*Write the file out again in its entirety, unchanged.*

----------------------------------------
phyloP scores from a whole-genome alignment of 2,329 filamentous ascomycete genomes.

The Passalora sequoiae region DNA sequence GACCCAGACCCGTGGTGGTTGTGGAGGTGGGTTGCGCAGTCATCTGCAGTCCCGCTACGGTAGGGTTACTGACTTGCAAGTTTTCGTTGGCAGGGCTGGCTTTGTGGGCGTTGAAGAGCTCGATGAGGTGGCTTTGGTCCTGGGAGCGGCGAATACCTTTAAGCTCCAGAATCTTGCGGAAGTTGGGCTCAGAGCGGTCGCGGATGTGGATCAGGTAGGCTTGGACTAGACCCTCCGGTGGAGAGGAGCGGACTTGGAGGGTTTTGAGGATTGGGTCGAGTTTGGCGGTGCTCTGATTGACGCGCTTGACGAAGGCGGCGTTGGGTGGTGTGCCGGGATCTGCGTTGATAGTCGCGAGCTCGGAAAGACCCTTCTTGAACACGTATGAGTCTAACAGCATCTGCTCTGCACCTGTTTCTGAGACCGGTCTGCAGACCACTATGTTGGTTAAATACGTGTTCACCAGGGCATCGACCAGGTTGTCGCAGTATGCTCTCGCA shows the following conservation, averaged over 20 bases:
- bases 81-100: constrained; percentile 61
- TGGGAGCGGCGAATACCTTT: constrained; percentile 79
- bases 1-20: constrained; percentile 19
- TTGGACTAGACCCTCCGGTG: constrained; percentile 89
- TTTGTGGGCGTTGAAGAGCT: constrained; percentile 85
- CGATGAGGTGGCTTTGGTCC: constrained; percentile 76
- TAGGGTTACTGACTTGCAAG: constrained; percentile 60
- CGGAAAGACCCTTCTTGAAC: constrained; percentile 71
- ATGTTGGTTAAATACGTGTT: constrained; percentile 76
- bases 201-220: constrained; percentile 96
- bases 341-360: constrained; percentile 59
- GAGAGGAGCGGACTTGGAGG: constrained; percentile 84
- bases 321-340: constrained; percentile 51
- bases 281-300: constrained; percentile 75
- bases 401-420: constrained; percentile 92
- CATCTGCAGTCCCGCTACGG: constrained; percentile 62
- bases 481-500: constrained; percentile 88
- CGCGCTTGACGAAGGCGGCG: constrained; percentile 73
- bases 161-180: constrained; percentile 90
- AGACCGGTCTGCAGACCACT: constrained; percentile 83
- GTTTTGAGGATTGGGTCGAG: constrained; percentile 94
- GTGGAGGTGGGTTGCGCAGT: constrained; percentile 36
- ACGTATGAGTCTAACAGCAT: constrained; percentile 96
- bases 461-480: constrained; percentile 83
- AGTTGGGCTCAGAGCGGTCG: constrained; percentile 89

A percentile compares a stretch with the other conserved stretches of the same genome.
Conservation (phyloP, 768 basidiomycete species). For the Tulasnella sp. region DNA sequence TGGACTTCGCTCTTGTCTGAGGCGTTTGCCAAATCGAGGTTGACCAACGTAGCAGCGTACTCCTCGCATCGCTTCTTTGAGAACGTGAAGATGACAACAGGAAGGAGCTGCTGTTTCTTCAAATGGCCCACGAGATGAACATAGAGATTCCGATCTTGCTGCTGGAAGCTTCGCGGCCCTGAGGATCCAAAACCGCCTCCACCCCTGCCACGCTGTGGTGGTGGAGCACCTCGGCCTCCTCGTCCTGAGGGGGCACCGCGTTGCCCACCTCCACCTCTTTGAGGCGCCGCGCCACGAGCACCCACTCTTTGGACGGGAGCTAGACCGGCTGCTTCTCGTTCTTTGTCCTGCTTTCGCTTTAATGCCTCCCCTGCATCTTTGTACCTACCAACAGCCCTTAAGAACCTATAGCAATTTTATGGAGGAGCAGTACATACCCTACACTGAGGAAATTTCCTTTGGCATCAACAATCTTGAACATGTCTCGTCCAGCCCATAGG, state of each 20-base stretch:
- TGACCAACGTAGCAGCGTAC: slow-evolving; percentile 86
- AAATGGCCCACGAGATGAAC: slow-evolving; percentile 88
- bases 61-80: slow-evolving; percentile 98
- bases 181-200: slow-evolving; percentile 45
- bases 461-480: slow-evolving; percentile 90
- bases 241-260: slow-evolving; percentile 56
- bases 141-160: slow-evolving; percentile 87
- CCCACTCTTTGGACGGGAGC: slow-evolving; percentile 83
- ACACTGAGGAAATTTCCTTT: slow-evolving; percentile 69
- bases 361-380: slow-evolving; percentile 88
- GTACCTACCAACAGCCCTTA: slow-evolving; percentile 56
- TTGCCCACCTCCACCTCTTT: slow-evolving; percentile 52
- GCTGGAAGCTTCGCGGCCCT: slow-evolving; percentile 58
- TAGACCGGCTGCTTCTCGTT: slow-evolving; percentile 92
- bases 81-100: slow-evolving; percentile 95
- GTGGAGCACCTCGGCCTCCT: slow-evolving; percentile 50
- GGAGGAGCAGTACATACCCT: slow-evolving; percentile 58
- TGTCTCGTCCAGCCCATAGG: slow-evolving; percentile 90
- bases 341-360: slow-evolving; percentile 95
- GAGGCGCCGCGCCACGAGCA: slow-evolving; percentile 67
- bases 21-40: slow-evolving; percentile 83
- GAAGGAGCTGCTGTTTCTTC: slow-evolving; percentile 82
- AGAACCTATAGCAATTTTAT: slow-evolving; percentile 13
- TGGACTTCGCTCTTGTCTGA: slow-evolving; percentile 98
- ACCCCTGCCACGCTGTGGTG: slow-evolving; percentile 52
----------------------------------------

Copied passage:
phyloP scores from a whole-genome alignment of 2,329 filamentous ascomycete genomes.

The Passalora sequoiae region DNA sequence GACCCAGACCCGTGGTGGTTGTGGAGGTGGGTTGCGCAGTCATCTGCAGTCCCGCTACGGTAGGGTTACTGACTTGCAAGTTTTCGTTGGCAGGGCTGGCTTTGTGGGCGTTGAAGAGCTCGATGAGGTGGCTTTGGTCCTGGGAGCGGCGAATACCTTTAAGCTCCAGAATCTTGCGGAAGTTGGGCTCAGAGCGGTCGCGGATGTGGATCAGGTAGGCTTGGACTAGACCCTCCGGTGGAGAGGAGCGGACTTGGAGGGTTTTGAGGATTGGGTCGAGTTTGGCGGTGCTCTGATTGACGCGCTTGACGAAGGCGGCGTTGGGTGGTGTGCCGGGATCTGCGTTGATAGTCGCGAGCTCGGAAAGACCCTTCTTGAACACGTATGAGTCTAACAGCATCTGCTCTGCACCTGTTTCTGAGACCGGTCTGCAGACCACTATGTTGGTTAAATACGTGTTCACCAGGGCATCGACCAGGTTGTCGCAGTATGCTCTCGCA shows the following conservation, averaged over 20 bases:
- bases 81-100: constrained; percentile 61
- TGGGAGCGGCGAATACCTTT: constrained; percentile 79
- bases 1-20: constrained; percentile 19
- TTGGACTAGACCCTCCGGTG: constrained; percentile 89
- TTTGTGGGCGTTGAAGAGCT: constrained; percentile 85
- CGATGAGGTGGCTTTGGTCC: constrained; percentile 76
- TAGGGTTACTGACTTGCAAG: constrained; percentile 60
- CGGAAAGACCCTTCTTGAAC: constrained; percentile 71
- ATGTTGGTTAAATACGTGTT: constrained; percentile 76
- bases 201-220: constrained; percentile 96
- bases 341-360: constrained; percentile 59
- GAGAGGAGCGGACTTGGAGG: constrained; percentile 84
- bases 321-340: constrained; percentile 51
- bases 281-300: constrained; percentile 75
- bases 401-420: constrained; percentile 92
- CATCTGCAGTCCCGCTACGG: constrained; percentile 62
- bases 481-500: constrained; percentile 88
- CGCGCTTGACGAAGGCGGCG: constrained; percentile 73
- bases 161-180: constrained; percentile 90
- AGACCGGTCTGCAGACCACT: constrained; percentile 83
- GTTTTGAGGATTGGGTCGAG: constrained; percentile 94
- GTGGAGGTGGGTTGCGCAGT: constrained; percentile 36
- ACGTATGAGTCTAACAGCAT: constrained; percentile 96
- bases 461-480: constrained; percentile 83
- AGTTGGGCTCAGAGCGGTCG: constrained; percentile 89

A percentile compares a stretch with the other conserved stretches of the same genome.
Conservation (phyloP, 768 basidiomycete species). For the Tulasnella sp. region DNA sequence TGGACTTCGCTCTTGTCTGAGGCGTTTGCCAAATCGAGGTTGACCAACGTAGCAGCGTACTCCTCGCATCGCTTCTTTGAGAACGTGAAGATGACAACAGGAAGGAGCTGCTGTTTCTTCAAATGGCCCACGAGATGAACATAGAGATTCCGATCTTGCTGCTGGAAGCTTCGCGGCCCTGAGGATCCAAAACCGCCTCCACCCCTGCCACGCTGTGGTGGTGGAGCACCTCGGCCTCCTCGTCCTGAGGGGGCACCGCGTTGCCCACCTCCACCTCTTTGAGGCGCCGCGCCACGAGCACCCACTCTTTGGACGGGAGCTAGACCGGCTGCTTCTCGTTCTTTGTCCTGCTTTCGCTTTAATGCCTCCCCTGCATCTTTGTACCTACCAACAGCCCTTAAGAACCTATAGCAATTTTATGGAGGAGCAGTACATACCCTACACTGAGGAAATTTCCTTTGGCATCAACAATCTTGAACATGTCTCGTCCAGCCCATAGG, state of each 20-base stretch:
- TGACCAACGTAGCAGCGTAC: slow-evolving; percentile 86
- AAATGGCCCACGAGATGAAC: slow-evolving; percentile 88
- bases 61-80: slow-evolving; percentile 98
- bases 181-200: slow-evolving; percentile 45
- bases 461-480: slow-evolving; percentile 90
- bases 241-260: slow-evolving; percentile 56
- bases 141-160: slow-evolving; percentile 87
- CCCACTCTTTGGACGGGAGC: slow-evolving; percentile 83
- ACACTGAGGAAATTTCCTTT: slow-evolving; percentile 69
- bases 361-380: slow-evolving; percentile 88
- GTACCTACCAACAGCCCTTA: slow-evolving; percentile 56
- TTGCCCACCTCCACCTCTTT: slow-evolving; percentile 52
- GCTGGAAGCTTCGCGGCCCT: slow-evolving; percentile 58
- TAGACCGGCTGCTTCTCGTT: slow-evolving; percentile 92
- bases 81-100: slow-evolving; percentile 95
- GTGGAGCACCTCGGCCTCCT: slow-evolving; percentile 50
- GGAGGAGCAGTACATACCCT: slow-evolving; percentile 58
- TGTCTCGTCCAGCCCATAGG: slow-evolving; percentile 90
- bases 341-360: slow-evolving; percentile 95
- GAGGCGCCGCGCCACGAGCA: slow-evolving; percentile 67
- bases 21-40: slow-evolving; percentile 83
- GAAGGAGCTGCTGTTTCTTC: slow-evolving; percentile 82
- AGAACCTATAGCAATTTTAT: slow-evolving; percentile 13
- TGGACTTCGCTCTTGTCTGA: slow-evolving; percentile 98
- ACCCCTGCCACGCTGTGGTG: slow-evolving; percentile 52